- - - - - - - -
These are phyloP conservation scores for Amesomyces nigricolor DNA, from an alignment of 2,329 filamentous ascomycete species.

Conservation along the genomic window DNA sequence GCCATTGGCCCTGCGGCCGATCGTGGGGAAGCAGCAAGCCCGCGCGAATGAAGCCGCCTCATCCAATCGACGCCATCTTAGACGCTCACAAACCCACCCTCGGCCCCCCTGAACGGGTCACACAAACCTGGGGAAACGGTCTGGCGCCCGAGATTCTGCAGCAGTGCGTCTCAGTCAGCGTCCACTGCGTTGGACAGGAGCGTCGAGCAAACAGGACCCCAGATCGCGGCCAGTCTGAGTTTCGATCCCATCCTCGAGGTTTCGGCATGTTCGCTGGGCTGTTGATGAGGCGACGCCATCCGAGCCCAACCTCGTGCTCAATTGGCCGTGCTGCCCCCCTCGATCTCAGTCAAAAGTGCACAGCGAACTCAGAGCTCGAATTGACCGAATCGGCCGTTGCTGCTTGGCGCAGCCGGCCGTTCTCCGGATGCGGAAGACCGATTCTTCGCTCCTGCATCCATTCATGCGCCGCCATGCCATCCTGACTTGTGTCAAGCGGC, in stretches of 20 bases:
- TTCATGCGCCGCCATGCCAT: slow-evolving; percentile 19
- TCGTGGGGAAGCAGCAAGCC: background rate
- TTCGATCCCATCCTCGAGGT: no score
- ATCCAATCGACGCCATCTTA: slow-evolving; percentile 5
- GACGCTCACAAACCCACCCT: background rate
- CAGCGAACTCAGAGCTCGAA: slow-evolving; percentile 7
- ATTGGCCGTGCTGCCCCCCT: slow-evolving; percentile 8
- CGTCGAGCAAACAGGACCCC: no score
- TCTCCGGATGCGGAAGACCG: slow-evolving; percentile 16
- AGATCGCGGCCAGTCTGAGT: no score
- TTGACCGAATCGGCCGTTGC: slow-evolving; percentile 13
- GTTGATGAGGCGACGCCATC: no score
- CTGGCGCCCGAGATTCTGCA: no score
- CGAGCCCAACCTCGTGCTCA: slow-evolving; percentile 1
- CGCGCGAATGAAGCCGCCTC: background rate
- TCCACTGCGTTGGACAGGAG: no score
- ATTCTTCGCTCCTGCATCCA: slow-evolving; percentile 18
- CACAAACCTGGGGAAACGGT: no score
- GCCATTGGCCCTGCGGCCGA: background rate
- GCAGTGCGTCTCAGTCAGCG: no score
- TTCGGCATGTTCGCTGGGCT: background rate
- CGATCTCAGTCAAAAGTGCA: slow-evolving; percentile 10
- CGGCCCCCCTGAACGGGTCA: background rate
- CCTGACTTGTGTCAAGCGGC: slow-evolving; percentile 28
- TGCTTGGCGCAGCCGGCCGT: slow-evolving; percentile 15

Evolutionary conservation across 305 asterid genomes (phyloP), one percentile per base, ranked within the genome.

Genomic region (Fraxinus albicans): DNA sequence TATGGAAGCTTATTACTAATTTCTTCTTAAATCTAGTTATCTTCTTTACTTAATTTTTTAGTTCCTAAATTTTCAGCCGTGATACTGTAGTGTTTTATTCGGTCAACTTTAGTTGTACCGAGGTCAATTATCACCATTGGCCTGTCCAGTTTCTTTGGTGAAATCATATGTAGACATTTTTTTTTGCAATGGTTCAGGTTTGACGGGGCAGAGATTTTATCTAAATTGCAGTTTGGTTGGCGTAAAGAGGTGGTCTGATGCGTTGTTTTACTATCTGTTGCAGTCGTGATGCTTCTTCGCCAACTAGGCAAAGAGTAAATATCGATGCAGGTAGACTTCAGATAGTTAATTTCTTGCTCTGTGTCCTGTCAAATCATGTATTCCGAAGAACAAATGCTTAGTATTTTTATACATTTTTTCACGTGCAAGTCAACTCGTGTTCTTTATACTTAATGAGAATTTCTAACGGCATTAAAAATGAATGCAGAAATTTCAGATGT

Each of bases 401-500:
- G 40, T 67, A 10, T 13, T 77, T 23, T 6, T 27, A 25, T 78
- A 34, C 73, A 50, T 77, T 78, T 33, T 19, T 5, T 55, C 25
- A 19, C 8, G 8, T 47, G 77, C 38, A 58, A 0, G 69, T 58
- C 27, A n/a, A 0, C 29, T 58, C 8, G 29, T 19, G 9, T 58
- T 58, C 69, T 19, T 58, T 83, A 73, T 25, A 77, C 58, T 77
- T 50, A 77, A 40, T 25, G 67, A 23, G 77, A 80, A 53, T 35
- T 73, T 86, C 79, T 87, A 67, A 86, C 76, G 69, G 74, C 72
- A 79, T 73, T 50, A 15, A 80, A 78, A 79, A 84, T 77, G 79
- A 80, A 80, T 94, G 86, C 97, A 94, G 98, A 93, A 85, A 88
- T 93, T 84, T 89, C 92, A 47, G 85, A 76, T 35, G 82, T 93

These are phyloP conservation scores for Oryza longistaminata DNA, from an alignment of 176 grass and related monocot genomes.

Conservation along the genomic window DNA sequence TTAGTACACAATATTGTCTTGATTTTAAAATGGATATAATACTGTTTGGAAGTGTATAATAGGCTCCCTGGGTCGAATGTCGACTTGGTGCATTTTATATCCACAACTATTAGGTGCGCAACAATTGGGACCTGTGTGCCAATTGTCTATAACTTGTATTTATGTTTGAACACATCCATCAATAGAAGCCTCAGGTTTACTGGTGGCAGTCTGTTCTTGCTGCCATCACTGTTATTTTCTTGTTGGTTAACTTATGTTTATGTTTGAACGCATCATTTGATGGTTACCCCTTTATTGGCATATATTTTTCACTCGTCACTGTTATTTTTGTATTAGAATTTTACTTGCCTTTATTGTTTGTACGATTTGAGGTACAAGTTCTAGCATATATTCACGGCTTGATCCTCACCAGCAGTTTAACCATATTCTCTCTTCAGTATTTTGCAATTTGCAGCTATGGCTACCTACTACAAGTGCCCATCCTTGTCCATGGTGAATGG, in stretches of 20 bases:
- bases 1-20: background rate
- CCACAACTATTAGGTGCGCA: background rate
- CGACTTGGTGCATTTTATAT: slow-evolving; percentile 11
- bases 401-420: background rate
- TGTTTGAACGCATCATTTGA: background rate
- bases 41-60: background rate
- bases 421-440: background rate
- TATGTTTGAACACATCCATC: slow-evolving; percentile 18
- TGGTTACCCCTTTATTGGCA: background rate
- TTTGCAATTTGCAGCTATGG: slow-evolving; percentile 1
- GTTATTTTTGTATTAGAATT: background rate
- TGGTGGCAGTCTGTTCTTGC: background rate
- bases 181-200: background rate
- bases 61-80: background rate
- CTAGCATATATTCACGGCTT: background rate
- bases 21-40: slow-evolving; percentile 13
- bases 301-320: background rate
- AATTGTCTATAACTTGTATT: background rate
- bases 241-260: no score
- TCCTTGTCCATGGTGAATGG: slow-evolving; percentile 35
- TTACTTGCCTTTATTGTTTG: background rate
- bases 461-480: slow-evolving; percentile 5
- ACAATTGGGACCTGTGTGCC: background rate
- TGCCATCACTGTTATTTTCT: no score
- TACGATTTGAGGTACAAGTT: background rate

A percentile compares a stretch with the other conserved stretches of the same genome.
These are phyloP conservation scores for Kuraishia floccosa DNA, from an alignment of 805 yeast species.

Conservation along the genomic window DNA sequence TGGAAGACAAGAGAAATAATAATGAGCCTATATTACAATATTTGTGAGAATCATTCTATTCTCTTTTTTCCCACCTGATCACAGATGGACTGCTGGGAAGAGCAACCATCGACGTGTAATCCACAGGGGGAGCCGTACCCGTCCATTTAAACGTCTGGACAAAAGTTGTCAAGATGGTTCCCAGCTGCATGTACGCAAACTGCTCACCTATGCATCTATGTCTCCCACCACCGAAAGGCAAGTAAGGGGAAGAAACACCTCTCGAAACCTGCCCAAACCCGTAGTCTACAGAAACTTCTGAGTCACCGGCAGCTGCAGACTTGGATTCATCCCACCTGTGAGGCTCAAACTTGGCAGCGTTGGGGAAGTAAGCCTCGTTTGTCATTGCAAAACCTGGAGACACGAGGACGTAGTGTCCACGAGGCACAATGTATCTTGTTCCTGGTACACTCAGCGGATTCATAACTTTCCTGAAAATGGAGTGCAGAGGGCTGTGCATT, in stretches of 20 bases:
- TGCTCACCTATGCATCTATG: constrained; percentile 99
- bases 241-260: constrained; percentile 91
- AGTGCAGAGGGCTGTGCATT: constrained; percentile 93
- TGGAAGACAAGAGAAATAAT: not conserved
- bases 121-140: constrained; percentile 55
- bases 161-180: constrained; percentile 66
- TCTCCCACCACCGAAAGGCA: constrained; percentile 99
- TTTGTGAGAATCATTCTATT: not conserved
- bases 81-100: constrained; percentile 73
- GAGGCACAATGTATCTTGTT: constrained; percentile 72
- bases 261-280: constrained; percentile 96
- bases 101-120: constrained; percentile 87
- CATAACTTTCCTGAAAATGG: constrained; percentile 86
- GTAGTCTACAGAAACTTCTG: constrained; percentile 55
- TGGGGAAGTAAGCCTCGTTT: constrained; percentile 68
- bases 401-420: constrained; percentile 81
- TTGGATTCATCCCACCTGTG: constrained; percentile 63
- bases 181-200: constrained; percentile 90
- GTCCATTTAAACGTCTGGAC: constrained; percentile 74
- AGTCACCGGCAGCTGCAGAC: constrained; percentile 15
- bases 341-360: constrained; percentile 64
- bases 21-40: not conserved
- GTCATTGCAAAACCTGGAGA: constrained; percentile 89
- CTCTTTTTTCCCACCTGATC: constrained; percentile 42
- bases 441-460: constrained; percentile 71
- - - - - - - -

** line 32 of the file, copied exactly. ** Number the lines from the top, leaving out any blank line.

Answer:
- A 34, C 73, A 50, T 77, T 78, T 33, T 19, T 5, T 55, C 25